BPD officer Karr makes sergeant

BPD officer Karr makes sergeant

The Beaumont Police Department Training Room was filled with officers, media reps and well-wishers as 25-year veteran Beaumont police officer Kenneth Karr accepted a promotion to sergeant during a ceremony held in his honor Feb. 23.A montage of photos from Karr’s days on the force welcomed in guests, and the man of the hour regaled the group with stories of his years with the department and his lofty ambitions for this new post.

Karr said he got his start in law enforcement at the Beaumont Police Department in 1986 and hopes to continue his career in the station he has spent the last two-plus decades. During that time, he explained, he has had experience in all manners of policing practices.“I think I’ve finally done about all there is to do in patrol,” he said, jokingly adding, “and it only took me 25 years to do it.”

According to BPD Officer Randy Stevens, Karr has been a great asset to the department over the years. Stevens said Karr most recently assisted city and county officials in clearing the blight from Beaumont neighborhoods by razing dilapidated structures, reducing the number of “safe houses” where illegal activity would run rampant. Karr also spent several years serving as a K-9 unit, taking drugs off the city’s streets and patrolling through every shift the department had to offer.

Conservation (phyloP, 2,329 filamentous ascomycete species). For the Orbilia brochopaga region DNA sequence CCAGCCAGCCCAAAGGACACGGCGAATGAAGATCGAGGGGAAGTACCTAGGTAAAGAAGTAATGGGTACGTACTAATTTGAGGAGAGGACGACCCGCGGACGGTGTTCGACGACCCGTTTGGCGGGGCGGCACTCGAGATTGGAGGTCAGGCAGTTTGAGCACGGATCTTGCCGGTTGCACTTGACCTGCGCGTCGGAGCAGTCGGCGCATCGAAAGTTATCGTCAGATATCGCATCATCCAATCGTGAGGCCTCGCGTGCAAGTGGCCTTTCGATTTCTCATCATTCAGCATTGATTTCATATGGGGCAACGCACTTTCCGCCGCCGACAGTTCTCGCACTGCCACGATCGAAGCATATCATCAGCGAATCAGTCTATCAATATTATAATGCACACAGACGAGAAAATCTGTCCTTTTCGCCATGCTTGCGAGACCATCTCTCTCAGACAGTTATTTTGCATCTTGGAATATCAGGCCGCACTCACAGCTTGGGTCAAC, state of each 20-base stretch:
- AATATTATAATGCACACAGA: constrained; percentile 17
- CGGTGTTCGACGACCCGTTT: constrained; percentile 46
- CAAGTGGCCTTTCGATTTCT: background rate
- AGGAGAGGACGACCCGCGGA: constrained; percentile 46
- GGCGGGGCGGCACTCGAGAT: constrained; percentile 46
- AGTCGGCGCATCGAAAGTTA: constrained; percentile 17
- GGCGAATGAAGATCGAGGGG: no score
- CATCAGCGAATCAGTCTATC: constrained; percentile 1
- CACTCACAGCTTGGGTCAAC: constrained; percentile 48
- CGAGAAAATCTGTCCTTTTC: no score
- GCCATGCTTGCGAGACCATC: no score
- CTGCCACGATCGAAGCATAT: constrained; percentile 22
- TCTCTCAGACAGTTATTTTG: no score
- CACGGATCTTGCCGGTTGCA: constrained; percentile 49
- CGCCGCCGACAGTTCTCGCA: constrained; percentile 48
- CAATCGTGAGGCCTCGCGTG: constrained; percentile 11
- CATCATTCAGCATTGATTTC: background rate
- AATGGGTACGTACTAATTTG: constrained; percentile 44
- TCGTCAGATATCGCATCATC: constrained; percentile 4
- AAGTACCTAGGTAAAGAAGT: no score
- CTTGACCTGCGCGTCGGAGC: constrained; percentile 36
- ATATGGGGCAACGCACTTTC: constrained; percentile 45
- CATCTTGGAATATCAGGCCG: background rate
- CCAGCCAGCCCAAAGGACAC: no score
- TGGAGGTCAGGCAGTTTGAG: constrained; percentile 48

Karr’s work with razing structures will now stop, he said, an unfortunate side effect of shifting duties from a beat cop to ranked officer. However, his work on the streets of Beaumont is far from through. Karr said he anticipated working an array of shifts in his new post but will undoubtedly be back on patrol again, just in a supervisory role now. The veteran officer said he wouldn’t want it any other way.

Karr’s 25 years of service won’t keep him from being the rookie sergeant, Stevens said, so now the seasoned officer will enter a new phase in his career starting from the beginning. Stevens added that all the ranked officers in BPD started as patrol officers and moved up the stations through time and hard work, Chief Frank Coffin included.

“We don’t bring in officers from other departments in lateral transfers,” Stevens said. “We only promote from within the department.”Stevens gave many reasons for the protocol, saying BPD officers are familiar with other department heads and ranked personnel, knowledge that makes a crucial difference when investigating cases. Stevens added that Karr’s experience and know-how will continue to make him an asset, and his work ethic and commitment to his community will make this promotion not only beneficial to the the department, but also the entire city of Beaumont. 

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